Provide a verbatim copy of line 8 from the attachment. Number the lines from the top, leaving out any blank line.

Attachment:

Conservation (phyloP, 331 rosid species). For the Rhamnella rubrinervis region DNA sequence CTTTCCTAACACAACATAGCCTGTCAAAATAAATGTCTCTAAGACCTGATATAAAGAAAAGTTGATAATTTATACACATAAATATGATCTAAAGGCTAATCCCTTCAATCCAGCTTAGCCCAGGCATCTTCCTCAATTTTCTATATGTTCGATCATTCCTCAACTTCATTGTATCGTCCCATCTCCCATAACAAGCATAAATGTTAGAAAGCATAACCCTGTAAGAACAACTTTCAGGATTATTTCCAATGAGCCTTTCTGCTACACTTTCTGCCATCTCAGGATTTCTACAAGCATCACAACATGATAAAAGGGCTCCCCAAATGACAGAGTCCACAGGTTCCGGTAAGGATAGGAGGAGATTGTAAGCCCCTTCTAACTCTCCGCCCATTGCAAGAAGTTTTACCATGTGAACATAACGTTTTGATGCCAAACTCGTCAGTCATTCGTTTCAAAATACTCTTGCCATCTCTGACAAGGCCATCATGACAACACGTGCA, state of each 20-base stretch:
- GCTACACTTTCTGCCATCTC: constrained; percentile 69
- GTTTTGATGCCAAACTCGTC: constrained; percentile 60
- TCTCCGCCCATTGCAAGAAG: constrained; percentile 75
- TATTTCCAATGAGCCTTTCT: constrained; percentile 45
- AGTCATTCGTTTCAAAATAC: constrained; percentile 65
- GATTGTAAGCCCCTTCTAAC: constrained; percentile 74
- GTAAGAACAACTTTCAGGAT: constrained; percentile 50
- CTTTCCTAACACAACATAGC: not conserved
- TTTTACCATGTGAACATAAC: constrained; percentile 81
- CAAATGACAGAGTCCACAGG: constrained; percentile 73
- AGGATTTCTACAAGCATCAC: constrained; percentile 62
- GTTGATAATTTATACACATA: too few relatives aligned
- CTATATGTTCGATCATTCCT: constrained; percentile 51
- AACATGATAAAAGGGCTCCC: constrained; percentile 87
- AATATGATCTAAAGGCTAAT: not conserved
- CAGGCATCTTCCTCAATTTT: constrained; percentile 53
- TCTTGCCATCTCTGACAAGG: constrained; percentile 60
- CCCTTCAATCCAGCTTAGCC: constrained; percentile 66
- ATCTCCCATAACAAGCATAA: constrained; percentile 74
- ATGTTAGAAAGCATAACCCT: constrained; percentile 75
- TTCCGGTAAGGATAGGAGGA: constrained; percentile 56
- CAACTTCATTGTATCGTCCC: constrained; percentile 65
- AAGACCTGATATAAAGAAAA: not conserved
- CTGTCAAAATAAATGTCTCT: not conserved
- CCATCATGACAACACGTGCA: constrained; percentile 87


- GTAAGAACAACTTTCAGGAT: constrained; percentile 50